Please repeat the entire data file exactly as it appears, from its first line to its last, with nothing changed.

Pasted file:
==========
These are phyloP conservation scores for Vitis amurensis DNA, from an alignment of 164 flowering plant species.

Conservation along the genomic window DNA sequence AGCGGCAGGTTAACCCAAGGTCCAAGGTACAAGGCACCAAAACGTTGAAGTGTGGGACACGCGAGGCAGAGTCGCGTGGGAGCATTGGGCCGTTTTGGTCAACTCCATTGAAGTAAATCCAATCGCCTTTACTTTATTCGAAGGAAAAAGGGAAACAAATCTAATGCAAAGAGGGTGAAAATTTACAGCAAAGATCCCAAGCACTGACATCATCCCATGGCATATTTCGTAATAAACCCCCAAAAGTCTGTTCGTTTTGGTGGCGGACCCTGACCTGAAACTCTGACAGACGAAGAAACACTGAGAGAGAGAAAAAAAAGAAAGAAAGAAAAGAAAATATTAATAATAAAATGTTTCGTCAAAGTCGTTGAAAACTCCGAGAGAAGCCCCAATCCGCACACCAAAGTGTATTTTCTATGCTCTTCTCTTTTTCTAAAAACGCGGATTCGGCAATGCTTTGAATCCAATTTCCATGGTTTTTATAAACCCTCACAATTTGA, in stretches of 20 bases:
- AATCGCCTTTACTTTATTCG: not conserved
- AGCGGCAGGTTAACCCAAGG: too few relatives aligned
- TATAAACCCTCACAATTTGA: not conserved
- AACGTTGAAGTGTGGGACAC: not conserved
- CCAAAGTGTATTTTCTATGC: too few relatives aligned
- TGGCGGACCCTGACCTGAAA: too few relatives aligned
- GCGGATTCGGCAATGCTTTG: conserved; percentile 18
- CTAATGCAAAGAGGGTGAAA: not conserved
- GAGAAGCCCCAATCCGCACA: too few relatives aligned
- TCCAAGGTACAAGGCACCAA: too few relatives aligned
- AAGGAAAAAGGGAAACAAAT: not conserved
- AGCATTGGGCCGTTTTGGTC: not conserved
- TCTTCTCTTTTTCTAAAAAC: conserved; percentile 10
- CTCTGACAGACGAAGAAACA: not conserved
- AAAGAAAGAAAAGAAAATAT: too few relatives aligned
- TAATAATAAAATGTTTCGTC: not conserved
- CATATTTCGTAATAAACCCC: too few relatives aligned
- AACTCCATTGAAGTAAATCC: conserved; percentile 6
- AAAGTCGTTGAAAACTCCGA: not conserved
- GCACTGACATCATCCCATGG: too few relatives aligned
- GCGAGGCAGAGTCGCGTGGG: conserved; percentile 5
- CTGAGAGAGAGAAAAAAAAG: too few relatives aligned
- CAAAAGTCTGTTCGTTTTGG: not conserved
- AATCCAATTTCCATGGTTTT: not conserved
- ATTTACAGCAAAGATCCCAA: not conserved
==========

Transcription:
These are phyloP conservation scores for Vitis amurensis DNA, from an alignment of 164 flowering plant species.

Conservation along the genomic window DNA sequence AGCGGCAGGTTAACCCAAGGTCCAAGGTACAAGGCACCAAAACGTTGAAGTGTGGGACACGCGAGGCAGAGTCGCGTGGGAGCATTGGGCCGTTTTGGTCAACTCCATTGAAGTAAATCCAATCGCCTTTACTTTATTCGAAGGAAAAAGGGAAACAAATCTAATGCAAAGAGGGTGAAAATTTACAGCAAAGATCCCAAGCACTGACATCATCCCATGGCATATTTCGTAATAAACCCCCAAAAGTCTGTTCGTTTTGGTGGCGGACCCTGACCTGAAACTCTGACAGACGAAGAAACACTGAGAGAGAGAAAAAAAAGAAAGAAAGAAAAGAAAATATTAATAATAAAATGTTTCGTCAAAGTCGTTGAAAACTCCGAGAGAAGCCCCAATCCGCACACCAAAGTGTATTTTCTATGCTCTTCTCTTTTTCTAAAAACGCGGATTCGGCAATGCTTTGAATCCAATTTCCATGGTTTTTATAAACCCTCACAATTTGA, in stretches of 20 bases:
- AATCGCCTTTACTTTATTCG: not conserved
- AGCGGCAGGTTAACCCAAGG: too few relatives aligned
- TATAAACCCTCACAATTTGA: not conserved
- AACGTTGAAGTGTGGGACAC: not conserved
- CCAAAGTGTATTTTCTATGC: too few relatives aligned
- TGGCGGACCCTGACCTGAAA: too few relatives aligned
- GCGGATTCGGCAATGCTTTG: conserved; percentile 18
- CTAATGCAAAGAGGGTGAAA: not conserved
- GAGAAGCCCCAATCCGCACA: too few relatives aligned
- TCCAAGGTACAAGGCACCAA: too few relatives aligned
- AAGGAAAAAGGGAAACAAAT: not conserved
- AGCATTGGGCCGTTTTGGTC: not conserved
- TCTTCTCTTTTTCTAAAAAC: conserved; percentile 10
- CTCTGACAGACGAAGAAACA: not conserved
- AAAGAAAGAAAAGAAAATAT: too few relatives aligned
- TAATAATAAAATGTTTCGTC: not conserved
- CATATTTCGTAATAAACCCC: too few relatives aligned
- AACTCCATTGAAGTAAATCC: conserved; percentile 6
- AAAGTCGTTGAAAACTCCGA: not conserved
- GCACTGACATCATCCCATGG: too few relatives aligned
- GCGAGGCAGAGTCGCGTGGG: conserved; percentile 5
- CTGAGAGAGAGAAAAAAAAG: too few relatives aligned
- CAAAAGTCTGTTCGTTTTGG: not conserved
- AATCCAATTTCCATGGTTTT: not conserved
- ATTTACAGCAAAGATCCCAA: not conserved